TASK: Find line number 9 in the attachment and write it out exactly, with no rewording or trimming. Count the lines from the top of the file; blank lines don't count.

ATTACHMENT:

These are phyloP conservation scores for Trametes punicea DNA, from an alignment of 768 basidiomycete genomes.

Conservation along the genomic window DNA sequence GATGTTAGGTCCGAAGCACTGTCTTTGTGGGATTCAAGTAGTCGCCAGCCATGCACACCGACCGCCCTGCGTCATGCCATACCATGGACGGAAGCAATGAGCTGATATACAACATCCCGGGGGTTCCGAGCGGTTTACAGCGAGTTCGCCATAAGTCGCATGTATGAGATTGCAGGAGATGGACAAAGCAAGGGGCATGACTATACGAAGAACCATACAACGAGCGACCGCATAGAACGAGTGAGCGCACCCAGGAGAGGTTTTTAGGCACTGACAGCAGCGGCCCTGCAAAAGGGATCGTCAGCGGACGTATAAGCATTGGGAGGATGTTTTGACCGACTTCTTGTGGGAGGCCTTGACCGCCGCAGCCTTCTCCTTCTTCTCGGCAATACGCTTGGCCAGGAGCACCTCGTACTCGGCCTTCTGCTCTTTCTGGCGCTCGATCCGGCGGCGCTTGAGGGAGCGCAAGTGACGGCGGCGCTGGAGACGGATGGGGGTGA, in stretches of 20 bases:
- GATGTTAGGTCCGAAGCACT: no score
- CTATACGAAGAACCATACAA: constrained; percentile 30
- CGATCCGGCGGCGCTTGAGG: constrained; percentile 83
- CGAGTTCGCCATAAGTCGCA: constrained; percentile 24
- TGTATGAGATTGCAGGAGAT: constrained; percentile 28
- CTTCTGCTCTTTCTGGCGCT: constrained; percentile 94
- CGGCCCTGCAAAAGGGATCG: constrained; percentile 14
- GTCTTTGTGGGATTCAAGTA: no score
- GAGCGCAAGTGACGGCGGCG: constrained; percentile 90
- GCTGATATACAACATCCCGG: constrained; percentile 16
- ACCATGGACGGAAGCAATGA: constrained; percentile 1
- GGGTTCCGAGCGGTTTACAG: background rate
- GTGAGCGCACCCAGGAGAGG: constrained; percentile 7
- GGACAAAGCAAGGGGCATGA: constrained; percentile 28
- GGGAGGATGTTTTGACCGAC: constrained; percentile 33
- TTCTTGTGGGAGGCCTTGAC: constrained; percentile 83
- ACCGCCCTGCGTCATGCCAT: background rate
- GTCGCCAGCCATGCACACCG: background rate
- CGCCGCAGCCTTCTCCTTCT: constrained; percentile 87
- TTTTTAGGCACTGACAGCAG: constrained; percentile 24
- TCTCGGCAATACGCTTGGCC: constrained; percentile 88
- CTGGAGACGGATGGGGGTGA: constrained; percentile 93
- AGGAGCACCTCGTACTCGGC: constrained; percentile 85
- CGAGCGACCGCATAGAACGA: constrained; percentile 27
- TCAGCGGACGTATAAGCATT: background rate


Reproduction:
- CGGCCCTGCAAAAGGGATCG: constrained; percentile 14